Afghan officials: Attacks kill 10 police; blast kills 2 children

Afghan security personnel stand by an armored vehicle near the site of an attack in Kabul. (File Photo: AFP)
Updated 15 February 2018

Afghan officials: Attacks kill 10 police; blast kills 2 children

KABUL: Attacks blamed on the Taliban in northern and western Afghanistan killed at least 10 members of the country’s security forces, officials said Thursday, while a land mine explosion in western Herat province killed two children.
In western Farah province, police commander Abdul Razaq Alkhani said a Taliban attack killed seven policemen on Wednesday night. The Taliban hit a police post in Bala Buluk district and the hours-long fighting also killed three insurgent before the Taliban were pushed back, Alkhani said.
In northern Faryab province, Karim Yuresh, spokesman for the provincial police chief, said a Taliban attack killed three policemen in Qaysar district, also on Wednesday night. Ten Taliban insurgents were also killed in the ensuing gunbattle, he added.
The two children killed in a land mine explosion in western Herat province were children of a local Taliban figure, said Abdul Ahad Walizada, spokesman of the provincial chief police. He blamed the Taliban but did not provide more details.
The Taliban have not claimed responsibility for either of the two attacks.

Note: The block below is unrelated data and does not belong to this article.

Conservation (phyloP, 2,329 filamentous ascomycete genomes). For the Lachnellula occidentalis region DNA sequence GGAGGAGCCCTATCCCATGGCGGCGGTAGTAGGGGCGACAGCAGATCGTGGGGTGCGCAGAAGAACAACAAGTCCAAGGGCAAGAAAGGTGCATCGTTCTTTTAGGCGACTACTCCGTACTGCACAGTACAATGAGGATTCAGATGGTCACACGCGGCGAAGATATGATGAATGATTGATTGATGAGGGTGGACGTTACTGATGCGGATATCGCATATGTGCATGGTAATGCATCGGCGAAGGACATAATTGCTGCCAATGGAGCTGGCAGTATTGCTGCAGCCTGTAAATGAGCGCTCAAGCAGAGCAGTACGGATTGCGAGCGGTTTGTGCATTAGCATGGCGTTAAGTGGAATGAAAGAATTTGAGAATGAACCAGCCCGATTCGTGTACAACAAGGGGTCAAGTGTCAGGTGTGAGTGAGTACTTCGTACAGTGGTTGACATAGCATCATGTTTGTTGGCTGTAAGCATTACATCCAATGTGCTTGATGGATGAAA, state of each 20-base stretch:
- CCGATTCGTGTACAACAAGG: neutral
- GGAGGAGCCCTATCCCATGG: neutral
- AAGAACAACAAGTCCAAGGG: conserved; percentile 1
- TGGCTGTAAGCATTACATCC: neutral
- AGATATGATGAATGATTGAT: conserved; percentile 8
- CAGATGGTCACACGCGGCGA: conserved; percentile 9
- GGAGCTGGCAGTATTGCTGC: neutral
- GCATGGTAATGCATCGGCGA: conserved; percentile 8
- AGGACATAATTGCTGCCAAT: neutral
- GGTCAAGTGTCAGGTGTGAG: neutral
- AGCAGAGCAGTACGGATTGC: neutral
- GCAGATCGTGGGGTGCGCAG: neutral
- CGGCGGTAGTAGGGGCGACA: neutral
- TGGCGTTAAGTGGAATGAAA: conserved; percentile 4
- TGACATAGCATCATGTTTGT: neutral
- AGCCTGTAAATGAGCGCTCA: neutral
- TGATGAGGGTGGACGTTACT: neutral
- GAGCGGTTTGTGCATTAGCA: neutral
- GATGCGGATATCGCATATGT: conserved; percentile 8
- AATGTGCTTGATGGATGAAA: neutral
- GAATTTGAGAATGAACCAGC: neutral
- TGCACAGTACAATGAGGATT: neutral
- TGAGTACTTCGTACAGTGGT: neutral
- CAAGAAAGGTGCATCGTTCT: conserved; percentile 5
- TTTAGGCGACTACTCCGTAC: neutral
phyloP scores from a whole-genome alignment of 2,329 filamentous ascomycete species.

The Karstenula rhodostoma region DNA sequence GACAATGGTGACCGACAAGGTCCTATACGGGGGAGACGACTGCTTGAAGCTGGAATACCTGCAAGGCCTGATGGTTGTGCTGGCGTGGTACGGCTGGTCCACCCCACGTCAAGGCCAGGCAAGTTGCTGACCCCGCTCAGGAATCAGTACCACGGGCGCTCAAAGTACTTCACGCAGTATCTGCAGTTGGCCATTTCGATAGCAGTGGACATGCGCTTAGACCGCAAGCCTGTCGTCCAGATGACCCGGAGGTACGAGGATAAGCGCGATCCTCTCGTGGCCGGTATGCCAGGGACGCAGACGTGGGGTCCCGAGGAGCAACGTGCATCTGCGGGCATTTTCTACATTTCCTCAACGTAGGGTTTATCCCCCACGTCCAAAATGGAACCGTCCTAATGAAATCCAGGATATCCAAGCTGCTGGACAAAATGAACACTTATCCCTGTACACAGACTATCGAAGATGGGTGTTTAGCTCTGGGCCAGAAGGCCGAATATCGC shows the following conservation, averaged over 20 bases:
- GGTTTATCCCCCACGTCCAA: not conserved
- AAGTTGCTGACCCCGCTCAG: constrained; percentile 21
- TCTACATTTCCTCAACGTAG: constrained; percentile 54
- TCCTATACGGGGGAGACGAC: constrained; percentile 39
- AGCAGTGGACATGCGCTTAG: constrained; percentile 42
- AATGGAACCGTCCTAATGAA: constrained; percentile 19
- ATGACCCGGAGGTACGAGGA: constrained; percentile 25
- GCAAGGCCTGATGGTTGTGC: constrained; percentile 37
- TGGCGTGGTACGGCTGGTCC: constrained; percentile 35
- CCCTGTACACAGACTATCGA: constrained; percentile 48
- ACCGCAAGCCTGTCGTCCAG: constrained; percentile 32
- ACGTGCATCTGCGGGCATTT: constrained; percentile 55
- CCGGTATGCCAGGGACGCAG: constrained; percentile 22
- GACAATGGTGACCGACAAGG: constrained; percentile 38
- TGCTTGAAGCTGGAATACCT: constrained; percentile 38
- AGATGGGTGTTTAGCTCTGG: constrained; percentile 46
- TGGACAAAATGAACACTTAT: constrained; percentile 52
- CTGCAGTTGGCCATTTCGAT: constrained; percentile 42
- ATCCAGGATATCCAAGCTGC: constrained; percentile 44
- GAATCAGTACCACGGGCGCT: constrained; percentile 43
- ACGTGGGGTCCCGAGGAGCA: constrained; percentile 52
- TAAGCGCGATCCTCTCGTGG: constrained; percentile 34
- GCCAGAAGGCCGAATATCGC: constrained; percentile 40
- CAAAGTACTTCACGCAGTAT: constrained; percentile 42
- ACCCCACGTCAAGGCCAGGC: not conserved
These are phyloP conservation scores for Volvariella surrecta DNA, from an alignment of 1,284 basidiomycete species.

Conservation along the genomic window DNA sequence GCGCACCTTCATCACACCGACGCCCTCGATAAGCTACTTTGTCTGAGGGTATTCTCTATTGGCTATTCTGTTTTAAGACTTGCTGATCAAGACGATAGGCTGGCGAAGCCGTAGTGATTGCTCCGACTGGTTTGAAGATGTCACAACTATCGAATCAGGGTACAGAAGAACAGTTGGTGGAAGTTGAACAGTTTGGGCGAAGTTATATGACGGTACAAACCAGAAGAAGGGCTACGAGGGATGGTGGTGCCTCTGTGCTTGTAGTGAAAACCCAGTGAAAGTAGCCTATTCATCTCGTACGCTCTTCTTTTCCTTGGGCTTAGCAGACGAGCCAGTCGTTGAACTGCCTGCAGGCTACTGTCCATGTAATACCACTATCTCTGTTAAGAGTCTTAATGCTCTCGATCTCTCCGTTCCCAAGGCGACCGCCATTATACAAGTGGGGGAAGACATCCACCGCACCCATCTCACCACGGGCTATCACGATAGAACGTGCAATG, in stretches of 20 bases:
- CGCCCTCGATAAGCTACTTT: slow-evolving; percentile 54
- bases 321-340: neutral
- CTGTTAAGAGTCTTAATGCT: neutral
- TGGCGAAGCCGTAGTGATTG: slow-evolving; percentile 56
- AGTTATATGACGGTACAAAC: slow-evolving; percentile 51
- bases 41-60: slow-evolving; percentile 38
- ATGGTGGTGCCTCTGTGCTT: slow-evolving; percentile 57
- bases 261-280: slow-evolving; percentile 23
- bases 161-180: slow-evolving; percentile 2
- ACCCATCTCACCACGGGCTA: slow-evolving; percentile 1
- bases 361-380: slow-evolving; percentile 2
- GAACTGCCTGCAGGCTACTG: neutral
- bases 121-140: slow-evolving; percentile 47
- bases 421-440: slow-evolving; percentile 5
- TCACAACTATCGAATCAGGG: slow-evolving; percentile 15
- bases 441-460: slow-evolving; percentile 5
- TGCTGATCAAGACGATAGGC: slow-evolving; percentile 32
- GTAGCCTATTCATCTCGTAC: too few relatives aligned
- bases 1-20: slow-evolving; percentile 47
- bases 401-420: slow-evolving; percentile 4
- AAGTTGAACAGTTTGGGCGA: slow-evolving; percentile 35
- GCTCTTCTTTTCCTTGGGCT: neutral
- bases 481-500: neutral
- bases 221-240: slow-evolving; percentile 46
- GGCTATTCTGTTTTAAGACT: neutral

Britain pledges $227 million annual civilian and food aid to Afghanistan

Updated 24 November 2020

Britain pledges $227 million annual civilian and food aid to Afghanistan

  • Afghanistan is at risk of receiving between 15 percent and 20 percent less funding than it received at the previous donor conference four years ago

GENEVA: Britain said it will pledge $227 million in annual civilian and food aid for Afghanistan at a conference on Tuesday in Geneva where officials from about 70 countries and humanitarian organizations will pledge billions of dollars for the war-torn nation.
Dependent on foreign aid, Afghanistan is at risk of receiving between 15 percent and 20 percent less funding than it received at the previous donor conference four years ago, diplomats say, as governments are under intense pressure to make savings as they ramp up spending to help their own economies recover from impact of the coronavirus pandemic.
Withholding funds at this point, diplomats say, could at least provide foreign governments with some leverage to inject a greater sense of urgency into peace talks between the Afghan government and Taliban representatives that began in Qatar in September.
Britain, a country with a long and difficult history of involvement in Afghanistan, is the country’s third largest bilateral donor, and the amount being pledged in Geneva will be slightly higher than it pledged at the last donor conference in Brussels four years ago.
The statement issued by the UK Mission to the United Nations and World Trade Organization in Geneva said $207 million would be pledged to support peace and stability in Afghanistan and “improve access to education and vital infrastructure.”
Britain would “also announce an extra $20 million to the United Nations’ World Food Programme” for Afghanistan.
The latest monetary commitment is separate from the $93.32 million security pledge for Afghan forces for 2021, which Britain announced last month.
In Brussels in 2016, Britain had pledged a total of $1 billion for four years, which translated into 187.5 million pounds annually.
At the Brussels conference, Afghanistan obtained total pledges of $15.2 billion for 2017 to 2020, equivalent to $3.8 billion a year.